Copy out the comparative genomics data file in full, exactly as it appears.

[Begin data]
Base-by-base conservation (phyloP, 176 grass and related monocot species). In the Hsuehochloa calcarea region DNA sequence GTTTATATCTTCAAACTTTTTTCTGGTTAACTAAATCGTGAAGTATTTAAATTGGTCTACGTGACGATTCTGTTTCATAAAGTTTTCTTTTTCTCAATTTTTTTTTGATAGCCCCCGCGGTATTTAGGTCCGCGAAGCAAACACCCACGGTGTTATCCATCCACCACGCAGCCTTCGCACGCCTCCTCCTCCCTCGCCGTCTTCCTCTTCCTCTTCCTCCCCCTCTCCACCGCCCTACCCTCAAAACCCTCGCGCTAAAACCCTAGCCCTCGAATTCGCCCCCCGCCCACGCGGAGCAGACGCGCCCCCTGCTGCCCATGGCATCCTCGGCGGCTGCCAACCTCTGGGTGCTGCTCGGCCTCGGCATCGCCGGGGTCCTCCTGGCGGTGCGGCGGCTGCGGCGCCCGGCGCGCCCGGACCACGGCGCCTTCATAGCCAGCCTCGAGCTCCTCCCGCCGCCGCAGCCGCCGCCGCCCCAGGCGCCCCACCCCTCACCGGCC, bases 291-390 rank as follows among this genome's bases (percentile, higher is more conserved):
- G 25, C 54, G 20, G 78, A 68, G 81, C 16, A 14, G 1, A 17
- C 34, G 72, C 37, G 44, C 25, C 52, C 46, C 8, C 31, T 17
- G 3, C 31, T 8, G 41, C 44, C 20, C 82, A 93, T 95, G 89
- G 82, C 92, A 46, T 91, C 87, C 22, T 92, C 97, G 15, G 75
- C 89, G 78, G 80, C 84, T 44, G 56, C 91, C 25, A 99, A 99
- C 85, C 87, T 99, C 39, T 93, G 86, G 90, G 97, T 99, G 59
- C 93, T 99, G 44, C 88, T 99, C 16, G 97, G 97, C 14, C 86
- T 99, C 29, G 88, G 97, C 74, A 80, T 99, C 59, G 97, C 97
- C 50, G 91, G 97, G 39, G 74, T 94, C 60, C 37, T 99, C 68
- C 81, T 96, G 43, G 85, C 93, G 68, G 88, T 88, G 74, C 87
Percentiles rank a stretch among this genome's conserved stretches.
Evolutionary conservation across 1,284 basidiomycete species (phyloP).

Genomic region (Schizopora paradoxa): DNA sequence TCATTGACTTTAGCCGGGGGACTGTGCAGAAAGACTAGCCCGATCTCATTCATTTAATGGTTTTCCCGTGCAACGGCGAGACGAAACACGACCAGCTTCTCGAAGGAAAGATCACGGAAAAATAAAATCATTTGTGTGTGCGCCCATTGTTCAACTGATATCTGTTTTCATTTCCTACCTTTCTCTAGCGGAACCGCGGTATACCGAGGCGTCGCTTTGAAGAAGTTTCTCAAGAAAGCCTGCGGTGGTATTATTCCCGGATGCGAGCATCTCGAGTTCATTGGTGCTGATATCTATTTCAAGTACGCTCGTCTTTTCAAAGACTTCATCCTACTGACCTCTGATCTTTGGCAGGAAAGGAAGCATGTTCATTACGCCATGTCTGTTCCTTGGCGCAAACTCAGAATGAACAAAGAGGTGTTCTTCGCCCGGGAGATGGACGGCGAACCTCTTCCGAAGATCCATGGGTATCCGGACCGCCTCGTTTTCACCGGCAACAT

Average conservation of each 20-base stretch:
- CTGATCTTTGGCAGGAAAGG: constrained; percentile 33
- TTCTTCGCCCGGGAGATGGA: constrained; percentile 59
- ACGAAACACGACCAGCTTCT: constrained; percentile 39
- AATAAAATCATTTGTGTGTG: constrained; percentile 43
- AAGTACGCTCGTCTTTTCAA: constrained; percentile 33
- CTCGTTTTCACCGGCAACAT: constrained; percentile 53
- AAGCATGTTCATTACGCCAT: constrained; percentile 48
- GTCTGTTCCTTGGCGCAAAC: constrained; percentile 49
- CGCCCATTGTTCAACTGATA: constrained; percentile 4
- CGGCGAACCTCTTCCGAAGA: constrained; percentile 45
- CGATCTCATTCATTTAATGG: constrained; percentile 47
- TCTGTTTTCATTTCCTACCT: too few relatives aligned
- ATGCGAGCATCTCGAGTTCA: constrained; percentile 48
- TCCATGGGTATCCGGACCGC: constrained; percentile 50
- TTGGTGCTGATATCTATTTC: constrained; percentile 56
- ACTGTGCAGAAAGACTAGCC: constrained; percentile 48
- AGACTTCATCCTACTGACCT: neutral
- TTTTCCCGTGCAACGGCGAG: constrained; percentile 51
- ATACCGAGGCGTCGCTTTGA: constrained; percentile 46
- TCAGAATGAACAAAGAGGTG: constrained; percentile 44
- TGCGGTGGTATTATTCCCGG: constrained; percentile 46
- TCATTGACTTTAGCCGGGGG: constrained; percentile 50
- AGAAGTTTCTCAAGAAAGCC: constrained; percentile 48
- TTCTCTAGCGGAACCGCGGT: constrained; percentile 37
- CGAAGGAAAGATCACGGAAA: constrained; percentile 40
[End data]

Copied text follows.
Base-by-base conservation (phyloP, 176 grass and related monocot species). In the Hsuehochloa calcarea region DNA sequence GTTTATATCTTCAAACTTTTTTCTGGTTAACTAAATCGTGAAGTATTTAAATTGGTCTACGTGACGATTCTGTTTCATAAAGTTTTCTTTTTCTCAATTTTTTTTTGATAGCCCCCGCGGTATTTAGGTCCGCGAAGCAAACACCCACGGTGTTATCCATCCACCACGCAGCCTTCGCACGCCTCCTCCTCCCTCGCCGTCTTCCTCTTCCTCTTCCTCCCCCTCTCCACCGCCCTACCCTCAAAACCCTCGCGCTAAAACCCTAGCCCTCGAATTCGCCCCCCGCCCACGCGGAGCAGACGCGCCCCCTGCTGCCCATGGCATCCTCGGCGGCTGCCAACCTCTGGGTGCTGCTCGGCCTCGGCATCGCCGGGGTCCTCCTGGCGGTGCGGCGGCTGCGGCGCCCGGCGCGCCCGGACCACGGCGCCTTCATAGCCAGCCTCGAGCTCCTCCCGCCGCCGCAGCCGCCGCCGCCCCAGGCGCCCCACCCCTCACCGGCC, bases 291-390 rank as follows among this genome's bases (percentile, higher is more conserved):
- G 25, C 54, G 20, G 78, A 68, G 81, C 16, A 14, G 1, A 17
- C 34, G 72, C 37, G 44, C 25, C 52, C 46, C 8, C 31, T 17
- G 3, C 31, T 8, G 41, C 44, C 20, C 82, A 93, T 95, G 89
- G 82, C 92, A 46, T 91, C 87, C 22, T 92, C 97, G 15, G 75
- C 89, G 78, G 80, C 84, T 44, G 56, C 91, C 25, A 99, A 99
- C 85, C 87, T 99, C 39, T 93, G 86, G 90, G 97, T 99, G 59
- C 93, T 99, G 44, C 88, T 99, C 16, G 97, G 97, C 14, C 86
- T 99, C 29, G 88, G 97, C 74, A 80, T 99, C 59, G 97, C 97
- C 50, G 91, G 97, G 39, G 74, T 94, C 60, C 37, T 99, C 68
- C 81, T 96, G 43, G 85, C 93, G 68, G 88, T 88, G 74, C 87
Percentiles rank a stretch among this genome's conserved stretches.
Evolutionary conservation across 1,284 basidiomycete species (phyloP).

Genomic region (Schizopora paradoxa): DNA sequence TCATTGACTTTAGCCGGGGGACTGTGCAGAAAGACTAGCCCGATCTCATTCATTTAATGGTTTTCCCGTGCAACGGCGAGACGAAACACGACCAGCTTCTCGAAGGAAAGATCACGGAAAAATAAAATCATTTGTGTGTGCGCCCATTGTTCAACTGATATCTGTTTTCATTTCCTACCTTTCTCTAGCGGAACCGCGGTATACCGAGGCGTCGCTTTGAAGAAGTTTCTCAAGAAAGCCTGCGGTGGTATTATTCCCGGATGCGAGCATCTCGAGTTCATTGGTGCTGATATCTATTTCAAGTACGCTCGTCTTTTCAAAGACTTCATCCTACTGACCTCTGATCTTTGGCAGGAAAGGAAGCATGTTCATTACGCCATGTCTGTTCCTTGGCGCAAACTCAGAATGAACAAAGAGGTGTTCTTCGCCCGGGAGATGGACGGCGAACCTCTTCCGAAGATCCATGGGTATCCGGACCGCCTCGTTTTCACCGGCAACAT

Average conservation of each 20-base stretch:
- CTGATCTTTGGCAGGAAAGG: constrained; percentile 33
- TTCTTCGCCCGGGAGATGGA: constrained; percentile 59
- ACGAAACACGACCAGCTTCT: constrained; percentile 39
- AATAAAATCATTTGTGTGTG: constrained; percentile 43
- AAGTACGCTCGTCTTTTCAA: constrained; percentile 33
- CTCGTTTTCACCGGCAACAT: constrained; percentile 53
- AAGCATGTTCATTACGCCAT: constrained; percentile 48
- GTCTGTTCCTTGGCGCAAAC: constrained; percentile 49
- CGCCCATTGTTCAACTGATA: constrained; percentile 4
- CGGCGAACCTCTTCCGAAGA: constrained; percentile 45
- CGATCTCATTCATTTAATGG: constrained; percentile 47
- TCTGTTTTCATTTCCTACCT: too few relatives aligned
- ATGCGAGCATCTCGAGTTCA: constrained; percentile 48
- TCCATGGGTATCCGGACCGC: constrained; percentile 50
- TTGGTGCTGATATCTATTTC: constrained; percentile 56
- ACTGTGCAGAAAGACTAGCC: constrained; percentile 48
- AGACTTCATCCTACTGACCT: neutral
- TTTTCCCGTGCAACGGCGAG: constrained; percentile 51
- ATACCGAGGCGTCGCTTTGA: constrained; percentile 46
- TCAGAATGAACAAAGAGGTG: constrained; percentile 44
- TGCGGTGGTATTATTCCCGG: constrained; percentile 46
- TCATTGACTTTAGCCGGGGG: constrained; percentile 50
- AGAAGTTTCTCAAGAAAGCC: constrained; percentile 48
- TTCTCTAGCGGAACCGCGGT: constrained; percentile 37
- CGAAGGAAAGATCACGGAAA: constrained; percentile 40